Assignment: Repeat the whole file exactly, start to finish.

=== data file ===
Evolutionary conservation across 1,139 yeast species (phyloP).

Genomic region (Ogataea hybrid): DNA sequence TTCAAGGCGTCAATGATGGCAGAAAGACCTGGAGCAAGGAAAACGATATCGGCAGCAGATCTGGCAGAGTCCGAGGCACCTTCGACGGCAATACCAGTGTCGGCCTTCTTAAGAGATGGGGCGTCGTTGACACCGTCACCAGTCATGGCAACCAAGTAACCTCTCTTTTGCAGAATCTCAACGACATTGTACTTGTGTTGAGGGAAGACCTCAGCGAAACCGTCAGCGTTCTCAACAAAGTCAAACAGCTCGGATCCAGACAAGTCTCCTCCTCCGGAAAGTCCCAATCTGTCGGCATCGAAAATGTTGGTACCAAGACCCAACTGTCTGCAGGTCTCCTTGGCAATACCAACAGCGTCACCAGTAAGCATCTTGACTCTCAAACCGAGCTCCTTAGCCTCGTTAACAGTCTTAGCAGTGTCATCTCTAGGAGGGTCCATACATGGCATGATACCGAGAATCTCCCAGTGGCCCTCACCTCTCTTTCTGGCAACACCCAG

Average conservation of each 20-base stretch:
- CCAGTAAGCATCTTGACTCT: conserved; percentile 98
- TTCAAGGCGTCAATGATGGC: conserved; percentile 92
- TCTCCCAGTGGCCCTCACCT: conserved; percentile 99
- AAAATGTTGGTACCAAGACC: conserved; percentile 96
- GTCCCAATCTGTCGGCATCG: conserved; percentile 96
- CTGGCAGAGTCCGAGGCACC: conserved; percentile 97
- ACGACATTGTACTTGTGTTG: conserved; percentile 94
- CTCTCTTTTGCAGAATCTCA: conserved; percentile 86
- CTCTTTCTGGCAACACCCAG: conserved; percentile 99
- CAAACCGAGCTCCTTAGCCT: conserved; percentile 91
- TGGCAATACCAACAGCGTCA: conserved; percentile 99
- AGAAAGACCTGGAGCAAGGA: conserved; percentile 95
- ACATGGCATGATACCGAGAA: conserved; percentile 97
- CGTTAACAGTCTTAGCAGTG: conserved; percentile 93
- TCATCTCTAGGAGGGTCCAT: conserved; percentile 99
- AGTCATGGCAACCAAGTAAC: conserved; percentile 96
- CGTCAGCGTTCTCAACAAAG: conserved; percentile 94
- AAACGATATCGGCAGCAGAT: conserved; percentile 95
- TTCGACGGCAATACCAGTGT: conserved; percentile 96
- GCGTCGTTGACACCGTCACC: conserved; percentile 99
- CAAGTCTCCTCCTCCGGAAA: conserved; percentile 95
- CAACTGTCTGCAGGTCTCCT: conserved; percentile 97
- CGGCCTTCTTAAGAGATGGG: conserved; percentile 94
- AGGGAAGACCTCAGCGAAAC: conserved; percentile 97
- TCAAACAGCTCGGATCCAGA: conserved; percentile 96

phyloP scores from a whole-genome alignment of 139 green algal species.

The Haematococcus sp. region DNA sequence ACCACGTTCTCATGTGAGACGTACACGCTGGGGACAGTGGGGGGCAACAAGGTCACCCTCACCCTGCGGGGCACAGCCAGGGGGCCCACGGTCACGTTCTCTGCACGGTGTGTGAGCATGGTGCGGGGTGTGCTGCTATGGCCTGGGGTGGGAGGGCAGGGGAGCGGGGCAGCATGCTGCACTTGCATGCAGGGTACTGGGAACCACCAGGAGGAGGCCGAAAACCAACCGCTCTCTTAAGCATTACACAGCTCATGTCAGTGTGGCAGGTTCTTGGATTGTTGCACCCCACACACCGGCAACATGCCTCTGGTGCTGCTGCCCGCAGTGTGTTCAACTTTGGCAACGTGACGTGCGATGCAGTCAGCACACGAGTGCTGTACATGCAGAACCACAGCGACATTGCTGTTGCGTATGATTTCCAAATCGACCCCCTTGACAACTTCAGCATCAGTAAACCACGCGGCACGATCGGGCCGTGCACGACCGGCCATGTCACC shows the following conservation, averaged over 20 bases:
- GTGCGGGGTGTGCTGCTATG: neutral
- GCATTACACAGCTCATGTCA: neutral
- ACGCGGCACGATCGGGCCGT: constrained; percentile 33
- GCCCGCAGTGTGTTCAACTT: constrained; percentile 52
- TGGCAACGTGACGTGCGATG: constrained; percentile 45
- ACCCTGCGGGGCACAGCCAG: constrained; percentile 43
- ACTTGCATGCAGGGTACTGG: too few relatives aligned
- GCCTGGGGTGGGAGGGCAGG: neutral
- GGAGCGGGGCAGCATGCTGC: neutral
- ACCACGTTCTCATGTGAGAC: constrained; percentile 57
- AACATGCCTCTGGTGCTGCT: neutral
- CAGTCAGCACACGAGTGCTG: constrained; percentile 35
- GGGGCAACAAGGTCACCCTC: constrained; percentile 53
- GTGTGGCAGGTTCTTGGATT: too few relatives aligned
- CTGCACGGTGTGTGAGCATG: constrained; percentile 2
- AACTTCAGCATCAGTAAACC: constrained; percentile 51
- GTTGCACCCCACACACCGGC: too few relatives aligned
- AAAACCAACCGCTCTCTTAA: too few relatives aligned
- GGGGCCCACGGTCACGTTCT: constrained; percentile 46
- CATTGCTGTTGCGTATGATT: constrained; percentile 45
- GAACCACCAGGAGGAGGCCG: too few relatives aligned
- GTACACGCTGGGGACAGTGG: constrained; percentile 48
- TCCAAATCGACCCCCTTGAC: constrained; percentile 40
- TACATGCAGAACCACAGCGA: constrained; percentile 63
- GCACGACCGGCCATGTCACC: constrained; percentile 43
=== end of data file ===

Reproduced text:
Evolutionary conservation across 1,139 yeast species (phyloP).

Genomic region (Ogataea hybrid): DNA sequence TTCAAGGCGTCAATGATGGCAGAAAGACCTGGAGCAAGGAAAACGATATCGGCAGCAGATCTGGCAGAGTCCGAGGCACCTTCGACGGCAATACCAGTGTCGGCCTTCTTAAGAGATGGGGCGTCGTTGACACCGTCACCAGTCATGGCAACCAAGTAACCTCTCTTTTGCAGAATCTCAACGACATTGTACTTGTGTTGAGGGAAGACCTCAGCGAAACCGTCAGCGTTCTCAACAAAGTCAAACAGCTCGGATCCAGACAAGTCTCCTCCTCCGGAAAGTCCCAATCTGTCGGCATCGAAAATGTTGGTACCAAGACCCAACTGTCTGCAGGTCTCCTTGGCAATACCAACAGCGTCACCAGTAAGCATCTTGACTCTCAAACCGAGCTCCTTAGCCTCGTTAACAGTCTTAGCAGTGTCATCTCTAGGAGGGTCCATACATGGCATGATACCGAGAATCTCCCAGTGGCCCTCACCTCTCTTTCTGGCAACACCCAG

Average conservation of each 20-base stretch:
- CCAGTAAGCATCTTGACTCT: conserved; percentile 98
- TTCAAGGCGTCAATGATGGC: conserved; percentile 92
- TCTCCCAGTGGCCCTCACCT: conserved; percentile 99
- AAAATGTTGGTACCAAGACC: conserved; percentile 96
- GTCCCAATCTGTCGGCATCG: conserved; percentile 96
- CTGGCAGAGTCCGAGGCACC: conserved; percentile 97
- ACGACATTGTACTTGTGTTG: conserved; percentile 94
- CTCTCTTTTGCAGAATCTCA: conserved; percentile 86
- CTCTTTCTGGCAACACCCAG: conserved; percentile 99
- CAAACCGAGCTCCTTAGCCT: conserved; percentile 91
- TGGCAATACCAACAGCGTCA: conserved; percentile 99
- AGAAAGACCTGGAGCAAGGA: conserved; percentile 95
- ACATGGCATGATACCGAGAA: conserved; percentile 97
- CGTTAACAGTCTTAGCAGTG: conserved; percentile 93
- TCATCTCTAGGAGGGTCCAT: conserved; percentile 99
- AGTCATGGCAACCAAGTAAC: conserved; percentile 96
- CGTCAGCGTTCTCAACAAAG: conserved; percentile 94
- AAACGATATCGGCAGCAGAT: conserved; percentile 95
- TTCGACGGCAATACCAGTGT: conserved; percentile 96
- GCGTCGTTGACACCGTCACC: conserved; percentile 99
- CAAGTCTCCTCCTCCGGAAA: conserved; percentile 95
- CAACTGTCTGCAGGTCTCCT: conserved; percentile 97
- CGGCCTTCTTAAGAGATGGG: conserved; percentile 94
- AGGGAAGACCTCAGCGAAAC: conserved; percentile 97
- TCAAACAGCTCGGATCCAGA: conserved; percentile 96

phyloP scores from a whole-genome alignment of 139 green algal species.

The Haematococcus sp. region DNA sequence ACCACGTTCTCATGTGAGACGTACACGCTGGGGACAGTGGGGGGCAACAAGGTCACCCTCACCCTGCGGGGCACAGCCAGGGGGCCCACGGTCACGTTCTCTGCACGGTGTGTGAGCATGGTGCGGGGTGTGCTGCTATGGCCTGGGGTGGGAGGGCAGGGGAGCGGGGCAGCATGCTGCACTTGCATGCAGGGTACTGGGAACCACCAGGAGGAGGCCGAAAACCAACCGCTCTCTTAAGCATTACACAGCTCATGTCAGTGTGGCAGGTTCTTGGATTGTTGCACCCCACACACCGGCAACATGCCTCTGGTGCTGCTGCCCGCAGTGTGTTCAACTTTGGCAACGTGACGTGCGATGCAGTCAGCACACGAGTGCTGTACATGCAGAACCACAGCGACATTGCTGTTGCGTATGATTTCCAAATCGACCCCCTTGACAACTTCAGCATCAGTAAACCACGCGGCACGATCGGGCCGTGCACGACCGGCCATGTCACC shows the following conservation, averaged over 20 bases:
- GTGCGGGGTGTGCTGCTATG: neutral
- GCATTACACAGCTCATGTCA: neutral
- ACGCGGCACGATCGGGCCGT: constrained; percentile 33
- GCCCGCAGTGTGTTCAACTT: constrained; percentile 52
- TGGCAACGTGACGTGCGATG: constrained; percentile 45
- ACCCTGCGGGGCACAGCCAG: constrained; percentile 43
- ACTTGCATGCAGGGTACTGG: too few relatives aligned
- GCCTGGGGTGGGAGGGCAGG: neutral
- GGAGCGGGGCAGCATGCTGC: neutral
- ACCACGTTCTCATGTGAGAC: constrained; percentile 57
- AACATGCCTCTGGTGCTGCT: neutral
- CAGTCAGCACACGAGTGCTG: constrained; percentile 35
- GGGGCAACAAGGTCACCCTC: constrained; percentile 53
- GTGTGGCAGGTTCTTGGATT: too few relatives aligned
- CTGCACGGTGTGTGAGCATG: constrained; percentile 2
- AACTTCAGCATCAGTAAACC: constrained; percentile 51
- GTTGCACCCCACACACCGGC: too few relatives aligned
- AAAACCAACCGCTCTCTTAA: too few relatives aligned
- GGGGCCCACGGTCACGTTCT: constrained; percentile 46
- CATTGCTGTTGCGTATGATT: constrained; percentile 45
- GAACCACCAGGAGGAGGCCG: too few relatives aligned
- GTACACGCTGGGGACAGTGG: constrained; percentile 48
- TCCAAATCGACCCCCTTGAC: constrained; percentile 40
- TACATGCAGAACCACAGCGA: constrained; percentile 63
- GCACGACCGGCCATGTCACC: constrained; percentile 43